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Cowdria ruminantium
Kingdom Bacteria
Phylum Proteobacteria
Class Alphaproteobacteria
Order Rickettsiales
Family Ehrlichiaceae
Genus Cowdria
Species C. ruminantium

Also Known As: Heartwater — Ehrlichiosis — Nintas (South Africa)

Caused by: Cowdria ruminantium Also known as: Rickettsia ruminantium


C. ruminantium is a bacterial gram negative coccal pathogen causing the tickborne disease “Heartwater” in ruminants in Subsaharan Africa. Animals often acquire the disease when moved on to heartwater infected grazing.

It is an intracellular bacteria, residing in endothelial cells and affecting the cardiovascular, respiratory and neurological systems.

Cowdriosis has a huge economic impact in Africa, both in direct losses and as an obstruction to the improvement of breeding stock due to the susceptibility of introduced high producing breeds.[1]

Cowdriosis is notifiable to the World Organisation for Animal Health (OIE).


Cowdriosis occurs across the African continent, particularly in South Africa.

Cowdriosis is transmitted by bont ticks, mainly of the Amblyomma genus (A. variegatum and A. hebraeum) but also Rhipicephalus, Hyalomma, and Glossina species and the Sarcoptes scabei mite. Both adults and nymphs of tick species can transmit disease.

Heartwater is therefore also a risk for countries where the Amblyomma tick is present, such as mainland America, Asia and the Caribbean, although disease may cutrently not be.

C. ruminantium develops and replicates within both its mammalian and invertebrate hosts.

Although speculated to be potentially zoonotic, there is no evidence of cowdriosis affecting humans.


Cowdriosis affects a wide range of domestic and wild ruminants, although not all develop clinical disease. Clinical disease is most common in young animals.

Bos indicus (zebu) cattle appear more resistant than European breeds[2]

Clinical Signs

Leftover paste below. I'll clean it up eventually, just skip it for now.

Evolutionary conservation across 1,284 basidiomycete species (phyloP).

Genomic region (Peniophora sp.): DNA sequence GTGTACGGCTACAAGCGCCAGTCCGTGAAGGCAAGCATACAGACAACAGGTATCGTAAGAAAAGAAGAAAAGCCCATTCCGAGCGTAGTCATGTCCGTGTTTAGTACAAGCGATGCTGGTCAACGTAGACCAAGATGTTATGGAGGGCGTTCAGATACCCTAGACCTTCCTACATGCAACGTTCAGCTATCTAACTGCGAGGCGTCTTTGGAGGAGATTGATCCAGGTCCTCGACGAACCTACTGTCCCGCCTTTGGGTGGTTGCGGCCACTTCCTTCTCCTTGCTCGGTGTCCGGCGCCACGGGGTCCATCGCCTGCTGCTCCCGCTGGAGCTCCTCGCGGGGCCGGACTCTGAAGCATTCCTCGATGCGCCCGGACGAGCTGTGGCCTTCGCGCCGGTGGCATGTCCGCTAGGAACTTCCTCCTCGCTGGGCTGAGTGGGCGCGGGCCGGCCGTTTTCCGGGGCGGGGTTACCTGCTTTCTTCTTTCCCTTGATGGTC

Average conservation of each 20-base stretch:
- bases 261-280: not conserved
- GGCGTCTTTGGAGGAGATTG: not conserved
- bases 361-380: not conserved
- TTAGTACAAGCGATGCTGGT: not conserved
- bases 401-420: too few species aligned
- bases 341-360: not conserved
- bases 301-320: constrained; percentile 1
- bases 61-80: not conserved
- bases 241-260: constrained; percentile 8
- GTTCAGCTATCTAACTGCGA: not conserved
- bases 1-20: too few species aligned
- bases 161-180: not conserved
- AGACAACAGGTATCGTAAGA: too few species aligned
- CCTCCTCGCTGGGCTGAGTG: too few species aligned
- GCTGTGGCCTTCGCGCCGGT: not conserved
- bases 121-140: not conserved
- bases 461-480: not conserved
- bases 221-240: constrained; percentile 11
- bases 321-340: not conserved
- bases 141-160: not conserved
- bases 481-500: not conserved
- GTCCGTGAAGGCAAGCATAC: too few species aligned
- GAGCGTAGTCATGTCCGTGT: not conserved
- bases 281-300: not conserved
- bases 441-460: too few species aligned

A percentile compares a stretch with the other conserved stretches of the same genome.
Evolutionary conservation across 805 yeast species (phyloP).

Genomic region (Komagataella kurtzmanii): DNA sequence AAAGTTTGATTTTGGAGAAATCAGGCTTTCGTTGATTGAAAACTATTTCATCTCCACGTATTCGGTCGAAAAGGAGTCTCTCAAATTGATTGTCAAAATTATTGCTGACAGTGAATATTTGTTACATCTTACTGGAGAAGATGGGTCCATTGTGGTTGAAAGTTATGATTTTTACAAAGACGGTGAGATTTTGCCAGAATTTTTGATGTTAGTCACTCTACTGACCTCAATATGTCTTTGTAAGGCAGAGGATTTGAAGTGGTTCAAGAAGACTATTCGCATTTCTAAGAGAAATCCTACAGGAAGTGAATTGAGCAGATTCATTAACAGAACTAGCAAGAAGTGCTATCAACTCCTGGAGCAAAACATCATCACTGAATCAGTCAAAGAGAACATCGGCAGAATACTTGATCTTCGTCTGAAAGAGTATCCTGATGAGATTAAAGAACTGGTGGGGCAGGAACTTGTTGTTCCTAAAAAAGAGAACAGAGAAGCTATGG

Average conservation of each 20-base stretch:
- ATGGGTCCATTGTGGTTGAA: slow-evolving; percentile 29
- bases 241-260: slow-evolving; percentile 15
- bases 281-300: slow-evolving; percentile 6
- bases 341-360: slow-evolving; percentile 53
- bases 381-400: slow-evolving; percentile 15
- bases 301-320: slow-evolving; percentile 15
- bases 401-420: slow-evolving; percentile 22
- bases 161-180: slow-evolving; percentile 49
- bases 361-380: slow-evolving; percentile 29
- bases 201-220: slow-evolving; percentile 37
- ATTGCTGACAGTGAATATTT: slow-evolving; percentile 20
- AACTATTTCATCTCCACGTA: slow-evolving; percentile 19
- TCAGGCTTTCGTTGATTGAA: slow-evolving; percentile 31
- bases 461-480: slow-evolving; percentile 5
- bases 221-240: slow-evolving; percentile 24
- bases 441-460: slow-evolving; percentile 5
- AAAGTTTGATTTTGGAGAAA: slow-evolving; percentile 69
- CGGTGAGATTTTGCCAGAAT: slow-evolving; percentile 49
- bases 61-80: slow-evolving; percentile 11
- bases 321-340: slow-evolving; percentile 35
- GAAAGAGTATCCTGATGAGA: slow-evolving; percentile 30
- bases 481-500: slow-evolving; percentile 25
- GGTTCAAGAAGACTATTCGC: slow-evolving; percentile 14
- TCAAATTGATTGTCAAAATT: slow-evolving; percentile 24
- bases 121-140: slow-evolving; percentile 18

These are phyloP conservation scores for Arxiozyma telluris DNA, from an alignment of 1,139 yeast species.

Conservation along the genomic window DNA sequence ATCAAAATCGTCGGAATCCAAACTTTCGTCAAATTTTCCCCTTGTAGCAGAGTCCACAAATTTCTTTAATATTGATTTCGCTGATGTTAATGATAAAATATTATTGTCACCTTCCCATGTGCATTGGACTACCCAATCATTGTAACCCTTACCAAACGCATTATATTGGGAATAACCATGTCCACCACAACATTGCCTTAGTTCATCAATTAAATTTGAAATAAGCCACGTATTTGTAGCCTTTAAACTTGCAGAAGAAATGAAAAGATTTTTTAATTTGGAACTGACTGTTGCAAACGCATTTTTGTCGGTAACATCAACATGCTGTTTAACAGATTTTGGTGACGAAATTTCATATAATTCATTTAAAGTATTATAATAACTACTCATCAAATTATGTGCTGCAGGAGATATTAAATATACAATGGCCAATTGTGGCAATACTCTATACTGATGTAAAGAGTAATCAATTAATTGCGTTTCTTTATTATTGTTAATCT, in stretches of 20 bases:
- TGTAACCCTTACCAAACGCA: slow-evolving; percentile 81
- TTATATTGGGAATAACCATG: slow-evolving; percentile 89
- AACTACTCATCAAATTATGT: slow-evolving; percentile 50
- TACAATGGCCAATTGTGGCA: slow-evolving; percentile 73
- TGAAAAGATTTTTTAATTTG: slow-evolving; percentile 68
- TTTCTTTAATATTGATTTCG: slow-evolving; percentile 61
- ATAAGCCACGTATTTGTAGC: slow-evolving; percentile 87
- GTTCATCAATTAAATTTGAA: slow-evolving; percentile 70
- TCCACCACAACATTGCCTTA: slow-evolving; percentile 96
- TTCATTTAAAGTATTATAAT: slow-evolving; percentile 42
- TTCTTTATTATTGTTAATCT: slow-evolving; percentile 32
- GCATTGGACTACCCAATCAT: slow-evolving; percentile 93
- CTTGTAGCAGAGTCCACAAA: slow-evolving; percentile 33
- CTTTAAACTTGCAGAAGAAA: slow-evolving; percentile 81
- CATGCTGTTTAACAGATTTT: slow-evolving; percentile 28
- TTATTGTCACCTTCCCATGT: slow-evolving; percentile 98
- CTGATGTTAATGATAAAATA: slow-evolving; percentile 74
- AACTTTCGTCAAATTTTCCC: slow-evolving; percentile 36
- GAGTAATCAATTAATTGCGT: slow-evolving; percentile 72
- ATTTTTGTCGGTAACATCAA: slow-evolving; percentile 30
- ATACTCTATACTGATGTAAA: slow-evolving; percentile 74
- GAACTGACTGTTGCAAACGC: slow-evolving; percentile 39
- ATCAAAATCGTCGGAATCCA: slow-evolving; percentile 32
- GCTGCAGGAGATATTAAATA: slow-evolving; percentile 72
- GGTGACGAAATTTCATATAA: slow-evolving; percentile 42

Clinical signs are attributable to increased vascular permeability due to vascular endothelial cell invasion and consequent oedema and hypovolaemia:

Tachycardia, petechiae on mucous membranes\conjunctiva, weak pulses, muffled heart sounds.

Dull areas on percussion of the thorax, cough, purulent nasal discharge, abnormal respiratory noises, tachypnoea.

Head tilt, tremors, coma, circling, abnormal reflexes, hyperaesthesia, aggression, head pressing, depression, nystagmus, mydriasis and blindness.

Animals display a high fever which may progress to hypothermia. They gradually stop feeding and their behaviour changes.

Cowdriosis can also cause reproductive and gastrointestinal disease.

Various factors such as species, breed, age, natural resistance, vector efficiency and immune status dictate whether clinical disease develops and its severity.


On post-mortem examination, a light yellow transudate that coagulates on exposure to air is often found within the thorax, pericardium and abdomen. Volume may vary but may be several litres in cattle. Most fatal cases will display the hydropericardium that gives the disease its common name, although this is seen more commonly in sheep and goats than cattle. [3]

Pulmonary oedema and mucosal congestion are regularly seen along with frothy fluid in the airways and cut surfaces of the lungs.

The spleen may be enlarged and pulpy in consistency.

Although neurological signs are often attributed to cerebral oedema, this is not always obvious macroscopically although in some cases the brain and gyri may be strikingly swollen and/or petechiated.

The organism may be visible in smears of peripheral blood or the buffy coat.

In all suspect cases, presence of C. ruminantium must be demonstrated in preparations of the hippocampus under Giemsa staining or histopathology of brain or kidney.


During the early febrile stages, sulphonamides and tetracyclines appear effective.

In advanced disease, prognosis is poor due to the intensive support therapy required and degree of cell death.


Tetracyclines can be used prophylactically when animals are introduced into an area endemic with cowdriosis.

There is also a blood vaccine available for protection from heartwater in calves, lambs and kids in South Africa. As it contains live C. ruminantium organisms, treatment may be required in some animals post vaccination.

Control of exposure to bont ticks, whether total or strategic allowing a level of immunity to develop, is also vital but often difficult. It can be achieved through dipping with ectoparasiticides.

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  1. Uilenberg, G. (1982) Disease problems associated with the introduction of European cattle in the tropics. Proc 12th World Cong Diseases Cattle, The Netherlands, 1025-1032
  2. Uilenberg, G. (1983) Heartwater (Cowdria ruminantium infection): current status. Adv Vet Sci Comp Med, 27:427-480
  3. Henning, M. W. (1956) Heartwater. In: Anim Dis S Africa, ed 3. South Africa: Central News Agency Ltd, 1155-1178


This article was originally sourced from The Animal Health & Production Compendium (AHPC) published online by CABI during the OVAL Project.

The datasheet was accessed on 06 June 2011.

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